Researchers assessed risk by comparing toxin consumption to established benchmarks for cancer risk and non-cancer health risks. All 364 children in the study (207 preschool children between two and seven and 157 school-age children between five and seven) exceeded cancer benchmarks for arsenic, dieldrin, DDE and dioxins. In addition, more than 95 percent of preschool children exceeded non-cancer risk levels for acrylamide, a cooking byproduct often found in processed foods like potato and tortilla chips. Pesticide exposure was particularly high in tomatoes, peaches, apples, peppers, grapes, lettuce, broccoli, strawberries, spinach, dairy, pears, green beans and celery.

“We focused on children because early exposure can have long-term effects on disease outcomes,” said Rainbow Vogt, lead author of the study. “Currently, the U.S. Environmental Protection Agency only measures risk based on exposures of individual contaminants. We wanted to understand the cumulative risk from dietary contaminants. The results of this study demonstrate a need to prevent exposure to multiple toxins in young children to lower their cancer risk.”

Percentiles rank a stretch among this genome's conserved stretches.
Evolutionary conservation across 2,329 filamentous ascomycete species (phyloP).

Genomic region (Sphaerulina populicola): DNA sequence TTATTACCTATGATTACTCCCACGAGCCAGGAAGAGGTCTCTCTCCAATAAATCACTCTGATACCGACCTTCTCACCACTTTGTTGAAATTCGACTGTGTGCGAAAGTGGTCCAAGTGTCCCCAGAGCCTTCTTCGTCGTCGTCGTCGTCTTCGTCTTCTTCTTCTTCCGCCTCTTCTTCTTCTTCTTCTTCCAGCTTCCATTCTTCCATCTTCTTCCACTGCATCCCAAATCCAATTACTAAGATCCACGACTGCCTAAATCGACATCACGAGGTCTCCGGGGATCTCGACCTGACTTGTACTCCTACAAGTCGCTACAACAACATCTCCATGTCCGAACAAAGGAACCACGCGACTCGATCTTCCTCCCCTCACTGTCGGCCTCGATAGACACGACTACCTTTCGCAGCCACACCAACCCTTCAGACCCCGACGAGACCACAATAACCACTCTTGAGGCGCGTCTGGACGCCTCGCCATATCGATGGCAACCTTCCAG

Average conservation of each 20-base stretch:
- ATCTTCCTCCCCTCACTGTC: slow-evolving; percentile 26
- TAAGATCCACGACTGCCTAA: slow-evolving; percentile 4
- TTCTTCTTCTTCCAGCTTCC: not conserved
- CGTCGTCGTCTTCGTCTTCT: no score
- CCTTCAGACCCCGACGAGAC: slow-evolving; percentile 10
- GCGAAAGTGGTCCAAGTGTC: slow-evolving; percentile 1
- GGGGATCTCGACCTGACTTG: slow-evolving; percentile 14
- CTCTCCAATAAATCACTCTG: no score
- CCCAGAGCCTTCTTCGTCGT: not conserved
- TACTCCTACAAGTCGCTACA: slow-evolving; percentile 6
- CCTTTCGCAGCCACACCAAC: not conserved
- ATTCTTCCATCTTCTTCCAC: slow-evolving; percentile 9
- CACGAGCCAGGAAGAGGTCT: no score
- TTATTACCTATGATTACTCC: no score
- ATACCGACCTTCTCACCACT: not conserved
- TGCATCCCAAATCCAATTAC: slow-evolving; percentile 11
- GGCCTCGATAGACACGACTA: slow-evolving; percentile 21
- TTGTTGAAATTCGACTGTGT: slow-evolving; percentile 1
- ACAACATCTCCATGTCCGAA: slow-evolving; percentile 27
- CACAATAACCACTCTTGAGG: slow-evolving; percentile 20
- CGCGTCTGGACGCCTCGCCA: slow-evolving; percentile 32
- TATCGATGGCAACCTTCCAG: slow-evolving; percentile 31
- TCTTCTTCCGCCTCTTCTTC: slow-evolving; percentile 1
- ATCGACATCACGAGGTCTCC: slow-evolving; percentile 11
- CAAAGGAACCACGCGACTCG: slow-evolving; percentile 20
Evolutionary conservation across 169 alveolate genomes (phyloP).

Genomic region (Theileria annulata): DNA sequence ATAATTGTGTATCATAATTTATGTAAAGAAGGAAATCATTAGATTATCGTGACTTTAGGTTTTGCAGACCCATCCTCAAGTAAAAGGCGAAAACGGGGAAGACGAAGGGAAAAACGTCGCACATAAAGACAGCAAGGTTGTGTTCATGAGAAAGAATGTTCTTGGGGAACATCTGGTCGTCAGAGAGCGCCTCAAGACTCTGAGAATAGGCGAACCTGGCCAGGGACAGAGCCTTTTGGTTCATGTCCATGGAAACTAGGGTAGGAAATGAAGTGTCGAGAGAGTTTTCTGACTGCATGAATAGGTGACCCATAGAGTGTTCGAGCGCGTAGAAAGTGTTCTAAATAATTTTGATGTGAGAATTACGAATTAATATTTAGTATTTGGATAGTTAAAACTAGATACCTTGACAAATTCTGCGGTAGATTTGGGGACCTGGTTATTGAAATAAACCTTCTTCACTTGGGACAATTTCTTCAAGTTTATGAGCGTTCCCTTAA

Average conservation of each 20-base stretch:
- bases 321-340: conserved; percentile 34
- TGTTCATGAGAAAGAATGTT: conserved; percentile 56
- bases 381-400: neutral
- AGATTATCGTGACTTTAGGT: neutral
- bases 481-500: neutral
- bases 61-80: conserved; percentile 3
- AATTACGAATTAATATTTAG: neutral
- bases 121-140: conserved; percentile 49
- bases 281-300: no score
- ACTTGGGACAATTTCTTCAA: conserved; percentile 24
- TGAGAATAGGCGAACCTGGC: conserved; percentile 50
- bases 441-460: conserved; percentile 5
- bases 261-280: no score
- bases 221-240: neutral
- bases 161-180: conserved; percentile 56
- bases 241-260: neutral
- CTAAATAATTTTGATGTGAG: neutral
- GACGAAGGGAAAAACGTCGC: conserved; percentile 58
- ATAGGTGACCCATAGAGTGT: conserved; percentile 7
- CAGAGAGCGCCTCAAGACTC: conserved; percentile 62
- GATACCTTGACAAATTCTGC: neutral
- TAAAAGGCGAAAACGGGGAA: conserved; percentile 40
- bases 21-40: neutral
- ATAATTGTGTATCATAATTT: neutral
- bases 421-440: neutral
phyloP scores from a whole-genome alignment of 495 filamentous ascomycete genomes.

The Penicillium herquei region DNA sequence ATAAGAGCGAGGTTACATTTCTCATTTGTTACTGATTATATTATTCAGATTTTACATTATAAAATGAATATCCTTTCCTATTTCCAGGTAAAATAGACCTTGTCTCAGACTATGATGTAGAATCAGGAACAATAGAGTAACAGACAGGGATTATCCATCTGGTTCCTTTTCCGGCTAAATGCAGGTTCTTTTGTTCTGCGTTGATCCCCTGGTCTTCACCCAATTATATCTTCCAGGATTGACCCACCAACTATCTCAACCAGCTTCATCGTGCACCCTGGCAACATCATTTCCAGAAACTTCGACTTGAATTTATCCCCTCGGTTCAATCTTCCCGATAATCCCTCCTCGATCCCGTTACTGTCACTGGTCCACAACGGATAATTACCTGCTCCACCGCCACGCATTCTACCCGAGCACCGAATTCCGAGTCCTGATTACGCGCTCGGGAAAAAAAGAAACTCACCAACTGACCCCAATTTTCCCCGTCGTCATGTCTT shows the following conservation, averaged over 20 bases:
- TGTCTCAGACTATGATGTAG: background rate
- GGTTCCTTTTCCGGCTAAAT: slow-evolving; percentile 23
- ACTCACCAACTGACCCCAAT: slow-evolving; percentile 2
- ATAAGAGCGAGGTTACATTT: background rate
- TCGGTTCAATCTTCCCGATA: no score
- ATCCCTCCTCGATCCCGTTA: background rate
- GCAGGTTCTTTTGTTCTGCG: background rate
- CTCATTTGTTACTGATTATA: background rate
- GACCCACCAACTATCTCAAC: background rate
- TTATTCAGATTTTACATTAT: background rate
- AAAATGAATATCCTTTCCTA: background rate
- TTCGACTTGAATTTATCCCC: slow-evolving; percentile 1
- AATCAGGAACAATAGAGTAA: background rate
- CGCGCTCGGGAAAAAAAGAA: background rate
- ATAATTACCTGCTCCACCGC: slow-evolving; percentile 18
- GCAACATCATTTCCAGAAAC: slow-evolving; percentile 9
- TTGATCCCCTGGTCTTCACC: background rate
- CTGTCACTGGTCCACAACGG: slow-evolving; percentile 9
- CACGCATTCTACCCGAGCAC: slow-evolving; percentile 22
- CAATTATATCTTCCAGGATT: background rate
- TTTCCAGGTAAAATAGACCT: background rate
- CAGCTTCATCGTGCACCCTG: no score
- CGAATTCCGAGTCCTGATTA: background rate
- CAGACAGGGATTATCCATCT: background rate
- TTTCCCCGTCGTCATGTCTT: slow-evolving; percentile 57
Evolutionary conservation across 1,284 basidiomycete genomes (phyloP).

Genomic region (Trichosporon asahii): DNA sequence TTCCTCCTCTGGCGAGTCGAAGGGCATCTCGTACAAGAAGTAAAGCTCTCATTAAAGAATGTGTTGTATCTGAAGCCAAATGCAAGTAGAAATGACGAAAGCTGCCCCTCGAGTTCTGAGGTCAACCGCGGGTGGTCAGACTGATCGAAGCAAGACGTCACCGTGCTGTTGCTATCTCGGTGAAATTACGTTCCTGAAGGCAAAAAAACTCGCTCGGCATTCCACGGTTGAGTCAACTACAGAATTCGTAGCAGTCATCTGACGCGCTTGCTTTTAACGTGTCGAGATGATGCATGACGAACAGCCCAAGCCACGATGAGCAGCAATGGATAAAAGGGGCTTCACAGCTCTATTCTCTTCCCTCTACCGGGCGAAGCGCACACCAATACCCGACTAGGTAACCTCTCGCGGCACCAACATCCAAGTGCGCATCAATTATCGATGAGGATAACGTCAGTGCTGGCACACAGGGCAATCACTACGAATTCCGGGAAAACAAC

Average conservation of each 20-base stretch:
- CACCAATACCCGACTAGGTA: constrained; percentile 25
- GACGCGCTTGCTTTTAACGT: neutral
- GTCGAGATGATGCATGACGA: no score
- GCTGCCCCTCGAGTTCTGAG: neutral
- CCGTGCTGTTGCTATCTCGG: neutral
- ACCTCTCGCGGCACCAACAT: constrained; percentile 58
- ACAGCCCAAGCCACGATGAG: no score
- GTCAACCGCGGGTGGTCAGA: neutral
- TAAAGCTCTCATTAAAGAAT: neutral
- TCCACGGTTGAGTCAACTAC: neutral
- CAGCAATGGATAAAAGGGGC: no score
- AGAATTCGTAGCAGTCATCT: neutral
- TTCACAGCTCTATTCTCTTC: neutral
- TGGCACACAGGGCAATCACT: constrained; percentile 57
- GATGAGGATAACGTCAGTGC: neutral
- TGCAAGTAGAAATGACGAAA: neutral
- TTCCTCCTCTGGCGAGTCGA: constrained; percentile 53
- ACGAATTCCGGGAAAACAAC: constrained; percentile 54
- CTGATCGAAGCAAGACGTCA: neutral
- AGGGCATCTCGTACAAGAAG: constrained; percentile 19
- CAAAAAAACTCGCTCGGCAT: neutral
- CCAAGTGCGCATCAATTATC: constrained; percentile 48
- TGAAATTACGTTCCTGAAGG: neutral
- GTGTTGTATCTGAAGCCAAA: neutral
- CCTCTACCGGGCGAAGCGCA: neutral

The researchers used data from the 2007 Study of Use of Products and Exposure-Related Behavior (SUPERB), which surveyed households in California with children between two and five to determine how their diets, and other factors, contribute to toxic exposure. Specifically, SUPERB homed in on 44 foods known to have high concentrations of toxic compounds: metals, arsenic, lead and mercury; pesticides chlorpyrifos, permethrin and endosulfan; persistent organic pollutants dioxin, DDT, dieldrin and chlordane; and the food processing byproduct acrylamide. Toxin levels in specific foods were determined through the Total Diet Study and other databases.

Perhaps most disturbing, preschool-age children had higher exposure to more than half the toxic compounds being measured. Even relatively low exposures can greatly increase the risk of cancer or neurological impairment.

“We need to be especially careful about children, because they tend to be more vulnerable to many of these chemicals and their effects on the developing brain,” says Hertz-Picciotto.